[​IMG]
    Resistance fighter armed with a flame-thrower, August 22, 1944.

    But the real danger was from the nitrogen pressurized tank. Though nitrogen is non-combustible, if the tanks were penetrated it would explode much like an aerosol can.

    The force of the explosion and the ensuing shrapnel could easily kill the operator of the flame-thrower.

    Of course, the real game changer would be if our Garand-armed shooter was using armor-piercing incendiary rounds such as the .30-06 Springfield M14 cartridge.

    [​IMG]
    German Soldier with flame-thrower, somewhere in Russia, 1941.

    This would result in it easily penetrating any of the tanks and would almost certainly ignite the gasoline as the cartridge is designed to be used against lightly-armored, flammable targets.

    So the answer to the question is that it is possible but difficult to cause a flame-thrower to explode using small-arms fire unless you have a lot of luck or special ammunition.

    [​IMG]
    U.S. Troops using flame-throwers to clear brush.

    But the real danger to the flame-thrower operator was that he had to get within a relatively short range of his target to use his weapon, giving the opposition ample time to shoot at him first.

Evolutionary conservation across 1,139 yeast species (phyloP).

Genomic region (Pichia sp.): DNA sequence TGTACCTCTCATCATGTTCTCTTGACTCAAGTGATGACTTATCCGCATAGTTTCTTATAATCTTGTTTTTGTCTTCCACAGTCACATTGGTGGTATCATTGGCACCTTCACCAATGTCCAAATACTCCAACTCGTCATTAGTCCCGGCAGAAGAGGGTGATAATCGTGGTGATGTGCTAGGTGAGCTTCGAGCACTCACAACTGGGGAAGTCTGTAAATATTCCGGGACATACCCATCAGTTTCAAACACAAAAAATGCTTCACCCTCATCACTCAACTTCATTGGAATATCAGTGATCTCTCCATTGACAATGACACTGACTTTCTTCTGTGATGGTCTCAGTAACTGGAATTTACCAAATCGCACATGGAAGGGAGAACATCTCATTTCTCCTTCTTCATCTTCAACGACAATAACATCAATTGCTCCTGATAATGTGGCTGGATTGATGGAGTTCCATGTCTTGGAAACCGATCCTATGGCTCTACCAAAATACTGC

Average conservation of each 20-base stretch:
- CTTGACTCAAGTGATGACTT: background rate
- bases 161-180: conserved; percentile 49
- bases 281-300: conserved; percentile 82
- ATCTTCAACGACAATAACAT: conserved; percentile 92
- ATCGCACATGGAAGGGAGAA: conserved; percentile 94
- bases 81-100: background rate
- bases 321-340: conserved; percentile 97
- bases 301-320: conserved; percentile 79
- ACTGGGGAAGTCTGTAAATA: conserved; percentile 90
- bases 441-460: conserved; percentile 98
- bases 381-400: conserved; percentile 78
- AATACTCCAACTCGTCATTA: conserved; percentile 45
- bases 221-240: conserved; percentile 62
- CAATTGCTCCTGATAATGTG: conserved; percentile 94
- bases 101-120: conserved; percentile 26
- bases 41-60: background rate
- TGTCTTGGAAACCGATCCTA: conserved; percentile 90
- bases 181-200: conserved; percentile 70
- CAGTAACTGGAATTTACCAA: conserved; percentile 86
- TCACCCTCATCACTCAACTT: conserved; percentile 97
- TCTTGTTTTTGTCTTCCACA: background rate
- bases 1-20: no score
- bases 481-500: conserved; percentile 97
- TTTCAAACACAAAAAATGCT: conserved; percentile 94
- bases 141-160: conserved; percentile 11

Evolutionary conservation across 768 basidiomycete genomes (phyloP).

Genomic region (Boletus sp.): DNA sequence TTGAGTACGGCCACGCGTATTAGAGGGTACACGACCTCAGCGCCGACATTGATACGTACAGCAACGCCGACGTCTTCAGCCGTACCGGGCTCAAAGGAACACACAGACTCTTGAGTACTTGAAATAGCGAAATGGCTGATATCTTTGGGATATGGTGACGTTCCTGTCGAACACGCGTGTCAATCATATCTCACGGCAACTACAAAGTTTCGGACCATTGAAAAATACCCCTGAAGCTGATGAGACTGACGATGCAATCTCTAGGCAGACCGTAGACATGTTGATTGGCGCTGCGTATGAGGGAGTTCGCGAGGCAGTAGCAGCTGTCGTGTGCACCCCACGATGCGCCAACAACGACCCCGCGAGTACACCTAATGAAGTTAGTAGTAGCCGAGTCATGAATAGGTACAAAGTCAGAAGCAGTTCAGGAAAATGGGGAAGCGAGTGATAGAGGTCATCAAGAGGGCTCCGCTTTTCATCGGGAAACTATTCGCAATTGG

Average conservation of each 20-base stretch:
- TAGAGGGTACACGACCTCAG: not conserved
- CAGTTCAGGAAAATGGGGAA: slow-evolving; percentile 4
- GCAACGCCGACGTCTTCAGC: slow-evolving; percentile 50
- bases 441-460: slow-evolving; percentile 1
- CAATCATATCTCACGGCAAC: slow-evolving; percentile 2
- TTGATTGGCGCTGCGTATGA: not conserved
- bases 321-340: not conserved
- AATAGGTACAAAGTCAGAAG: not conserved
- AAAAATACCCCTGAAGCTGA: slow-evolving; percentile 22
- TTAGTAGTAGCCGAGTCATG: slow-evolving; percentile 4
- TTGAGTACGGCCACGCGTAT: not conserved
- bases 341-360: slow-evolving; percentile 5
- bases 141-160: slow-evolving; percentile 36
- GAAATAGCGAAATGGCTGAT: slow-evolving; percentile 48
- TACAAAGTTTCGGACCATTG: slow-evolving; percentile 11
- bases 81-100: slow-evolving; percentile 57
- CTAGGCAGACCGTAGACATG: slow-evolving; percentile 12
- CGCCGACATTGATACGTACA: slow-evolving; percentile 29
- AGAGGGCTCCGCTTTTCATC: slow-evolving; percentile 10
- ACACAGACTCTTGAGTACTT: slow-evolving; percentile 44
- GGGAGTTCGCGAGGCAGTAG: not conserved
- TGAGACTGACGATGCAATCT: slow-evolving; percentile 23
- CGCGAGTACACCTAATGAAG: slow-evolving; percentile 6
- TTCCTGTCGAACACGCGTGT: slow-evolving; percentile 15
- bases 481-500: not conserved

What made operators even more vulnerable was that they were slow-moving targets and had to stand up to use their weapon. Operators also found it more difficult to utilise cover due to the nature of the weapon.

    [​IMG]
    Marines Clear Japanese Cave with flame-thrower on Okinawa.

    However, in the right situation, flame-throwers could be devastatingly effective and psychologically terrifying, often clearing bunkers that seemed only moments before to be totally impregnable.

    And it is worth noting that flame-thrower operators were hated so much by all sides that they were rarely ever taken prisoner.

    Source: Good Question: Did Flamethrowers From WW2 Explode When Shot?
     
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  2. PzJgr

    PzJgr Drill Instructor

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    Um I posted this in the incorrect place. Admin would you please move to appropriate place. Thank you
     
  3. KodiakBeer

    KodiakBeer Member

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    A 30.06, or any of the rounds from main battle rifles in WWII, would penetrate those tanks at just about any range. I know this from fooling around with various metal 'gong' targets. You need specially hardened steel targets for rifles, and that steel is extremely thick and heavy. Even the steel pistol targets will be perforated like a tin can should you be unwise enough to shoot it with your rifle. If you tried to make a couple of flamethrower tanks of metal hard enough to withstand a FMJ spitzer from a battle rifle it would weigh far more than 86 pounds. My 12 inch metal rifle 'gong' weighs about 30 pounds. You'd need 5 or 6 times that much metal for those tanks.